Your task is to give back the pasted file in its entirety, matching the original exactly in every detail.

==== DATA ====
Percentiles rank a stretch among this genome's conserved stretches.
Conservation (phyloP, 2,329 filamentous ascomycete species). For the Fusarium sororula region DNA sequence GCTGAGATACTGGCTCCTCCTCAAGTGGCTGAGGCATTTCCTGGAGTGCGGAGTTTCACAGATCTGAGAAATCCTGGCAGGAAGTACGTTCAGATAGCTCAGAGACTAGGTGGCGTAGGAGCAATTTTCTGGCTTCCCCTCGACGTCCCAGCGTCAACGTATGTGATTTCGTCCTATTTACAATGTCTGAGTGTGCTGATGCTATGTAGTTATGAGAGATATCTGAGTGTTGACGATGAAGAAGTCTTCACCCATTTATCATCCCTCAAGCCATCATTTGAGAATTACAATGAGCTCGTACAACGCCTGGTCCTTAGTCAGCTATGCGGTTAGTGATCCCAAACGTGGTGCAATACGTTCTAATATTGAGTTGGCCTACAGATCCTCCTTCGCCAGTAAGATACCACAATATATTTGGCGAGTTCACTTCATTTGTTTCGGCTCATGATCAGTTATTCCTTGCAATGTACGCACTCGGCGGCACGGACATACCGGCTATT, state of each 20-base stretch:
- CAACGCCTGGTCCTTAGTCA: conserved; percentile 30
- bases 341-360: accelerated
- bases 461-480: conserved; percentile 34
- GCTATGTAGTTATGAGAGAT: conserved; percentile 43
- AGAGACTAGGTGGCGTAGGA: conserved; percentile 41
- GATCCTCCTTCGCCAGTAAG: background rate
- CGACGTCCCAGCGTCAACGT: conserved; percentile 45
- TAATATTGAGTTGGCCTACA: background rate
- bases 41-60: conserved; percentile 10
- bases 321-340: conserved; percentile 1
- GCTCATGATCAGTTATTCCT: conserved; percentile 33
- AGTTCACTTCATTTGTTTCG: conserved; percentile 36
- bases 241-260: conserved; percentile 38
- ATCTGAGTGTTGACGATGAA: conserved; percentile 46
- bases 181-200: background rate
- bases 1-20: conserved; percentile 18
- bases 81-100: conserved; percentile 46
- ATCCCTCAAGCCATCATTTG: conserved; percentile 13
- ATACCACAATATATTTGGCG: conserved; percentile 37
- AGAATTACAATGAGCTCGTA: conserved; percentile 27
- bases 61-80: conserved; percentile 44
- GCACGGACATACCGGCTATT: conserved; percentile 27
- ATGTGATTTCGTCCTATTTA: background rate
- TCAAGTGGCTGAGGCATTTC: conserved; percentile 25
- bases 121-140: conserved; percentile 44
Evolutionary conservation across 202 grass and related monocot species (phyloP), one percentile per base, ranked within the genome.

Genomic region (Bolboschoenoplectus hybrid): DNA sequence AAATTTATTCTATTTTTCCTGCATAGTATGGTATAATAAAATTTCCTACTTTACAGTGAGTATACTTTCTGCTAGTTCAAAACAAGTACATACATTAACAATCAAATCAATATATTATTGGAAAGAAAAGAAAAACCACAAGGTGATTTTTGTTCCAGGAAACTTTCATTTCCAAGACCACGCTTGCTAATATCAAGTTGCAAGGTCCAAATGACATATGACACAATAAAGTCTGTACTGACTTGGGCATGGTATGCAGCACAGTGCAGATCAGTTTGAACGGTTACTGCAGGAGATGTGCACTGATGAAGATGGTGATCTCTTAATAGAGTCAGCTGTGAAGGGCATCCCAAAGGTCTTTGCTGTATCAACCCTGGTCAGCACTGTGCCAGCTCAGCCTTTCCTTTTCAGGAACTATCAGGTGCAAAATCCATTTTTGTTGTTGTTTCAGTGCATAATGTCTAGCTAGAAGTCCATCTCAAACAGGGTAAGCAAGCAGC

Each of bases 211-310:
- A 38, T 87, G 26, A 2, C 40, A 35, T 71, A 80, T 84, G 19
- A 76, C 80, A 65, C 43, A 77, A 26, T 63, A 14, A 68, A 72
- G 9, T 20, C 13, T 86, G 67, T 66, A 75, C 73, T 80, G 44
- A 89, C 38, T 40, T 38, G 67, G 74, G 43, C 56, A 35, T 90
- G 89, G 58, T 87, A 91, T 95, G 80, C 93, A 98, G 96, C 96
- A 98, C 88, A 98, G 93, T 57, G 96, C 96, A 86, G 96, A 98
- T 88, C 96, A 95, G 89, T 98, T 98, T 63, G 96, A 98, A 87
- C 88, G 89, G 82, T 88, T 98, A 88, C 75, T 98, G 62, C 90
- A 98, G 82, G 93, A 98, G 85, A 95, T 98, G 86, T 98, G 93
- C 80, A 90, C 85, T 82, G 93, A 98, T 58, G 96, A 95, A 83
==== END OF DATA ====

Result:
Percentiles rank a stretch among this genome's conserved stretches.
Conservation (phyloP, 2,329 filamentous ascomycete species). For the Fusarium sororula region DNA sequence GCTGAGATACTGGCTCCTCCTCAAGTGGCTGAGGCATTTCCTGGAGTGCGGAGTTTCACAGATCTGAGAAATCCTGGCAGGAAGTACGTTCAGATAGCTCAGAGACTAGGTGGCGTAGGAGCAATTTTCTGGCTTCCCCTCGACGTCCCAGCGTCAACGTATGTGATTTCGTCCTATTTACAATGTCTGAGTGTGCTGATGCTATGTAGTTATGAGAGATATCTGAGTGTTGACGATGAAGAAGTCTTCACCCATTTATCATCCCTCAAGCCATCATTTGAGAATTACAATGAGCTCGTACAACGCCTGGTCCTTAGTCAGCTATGCGGTTAGTGATCCCAAACGTGGTGCAATACGTTCTAATATTGAGTTGGCCTACAGATCCTCCTTCGCCAGTAAGATACCACAATATATTTGGCGAGTTCACTTCATTTGTTTCGGCTCATGATCAGTTATTCCTTGCAATGTACGCACTCGGCGGCACGGACATACCGGCTATT, state of each 20-base stretch:
- CAACGCCTGGTCCTTAGTCA: conserved; percentile 30
- bases 341-360: accelerated
- bases 461-480: conserved; percentile 34
- GCTATGTAGTTATGAGAGAT: conserved; percentile 43
- AGAGACTAGGTGGCGTAGGA: conserved; percentile 41
- GATCCTCCTTCGCCAGTAAG: background rate
- CGACGTCCCAGCGTCAACGT: conserved; percentile 45
- TAATATTGAGTTGGCCTACA: background rate
- bases 41-60: conserved; percentile 10
- bases 321-340: conserved; percentile 1
- GCTCATGATCAGTTATTCCT: conserved; percentile 33
- AGTTCACTTCATTTGTTTCG: conserved; percentile 36
- bases 241-260: conserved; percentile 38
- ATCTGAGTGTTGACGATGAA: conserved; percentile 46
- bases 181-200: background rate
- bases 1-20: conserved; percentile 18
- bases 81-100: conserved; percentile 46
- ATCCCTCAAGCCATCATTTG: conserved; percentile 13
- ATACCACAATATATTTGGCG: conserved; percentile 37
- AGAATTACAATGAGCTCGTA: conserved; percentile 27
- bases 61-80: conserved; percentile 44
- GCACGGACATACCGGCTATT: conserved; percentile 27
- ATGTGATTTCGTCCTATTTA: background rate
- TCAAGTGGCTGAGGCATTTC: conserved; percentile 25
- bases 121-140: conserved; percentile 44
Evolutionary conservation across 202 grass and related monocot species (phyloP), one percentile per base, ranked within the genome.

Genomic region (Bolboschoenoplectus hybrid): DNA sequence AAATTTATTCTATTTTTCCTGCATAGTATGGTATAATAAAATTTCCTACTTTACAGTGAGTATACTTTCTGCTAGTTCAAAACAAGTACATACATTAACAATCAAATCAATATATTATTGGAAAGAAAAGAAAAACCACAAGGTGATTTTTGTTCCAGGAAACTTTCATTTCCAAGACCACGCTTGCTAATATCAAGTTGCAAGGTCCAAATGACATATGACACAATAAAGTCTGTACTGACTTGGGCATGGTATGCAGCACAGTGCAGATCAGTTTGAACGGTTACTGCAGGAGATGTGCACTGATGAAGATGGTGATCTCTTAATAGAGTCAGCTGTGAAGGGCATCCCAAAGGTCTTTGCTGTATCAACCCTGGTCAGCACTGTGCCAGCTCAGCCTTTCCTTTTCAGGAACTATCAGGTGCAAAATCCATTTTTGTTGTTGTTTCAGTGCATAATGTCTAGCTAGAAGTCCATCTCAAACAGGGTAAGCAAGCAGC

Each of bases 211-310:
- A 38, T 87, G 26, A 2, C 40, A 35, T 71, A 80, T 84, G 19
- A 76, C 80, A 65, C 43, A 77, A 26, T 63, A 14, A 68, A 72
- G 9, T 20, C 13, T 86, G 67, T 66, A 75, C 73, T 80, G 44
- A 89, C 38, T 40, T 38, G 67, G 74, G 43, C 56, A 35, T 90
- G 89, G 58, T 87, A 91, T 95, G 80, C 93, A 98, G 96, C 96
- A 98, C 88, A 98, G 93, T 57, G 96, C 96, A 86, G 96, A 98
- T 88, C 96, A 95, G 89, T 98, T 98, T 63, G 96, A 98, A 87
- C 88, G 89, G 82, T 88, T 98, A 88, C 75, T 98, G 62, C 90
- A 98, G 82, G 93, A 98, G 85, A 95, T 98, G 86, T 98, G 93
- C 80, A 90, C 85, T 82, G 93, A 98, T 58, G 96, A 95, A 83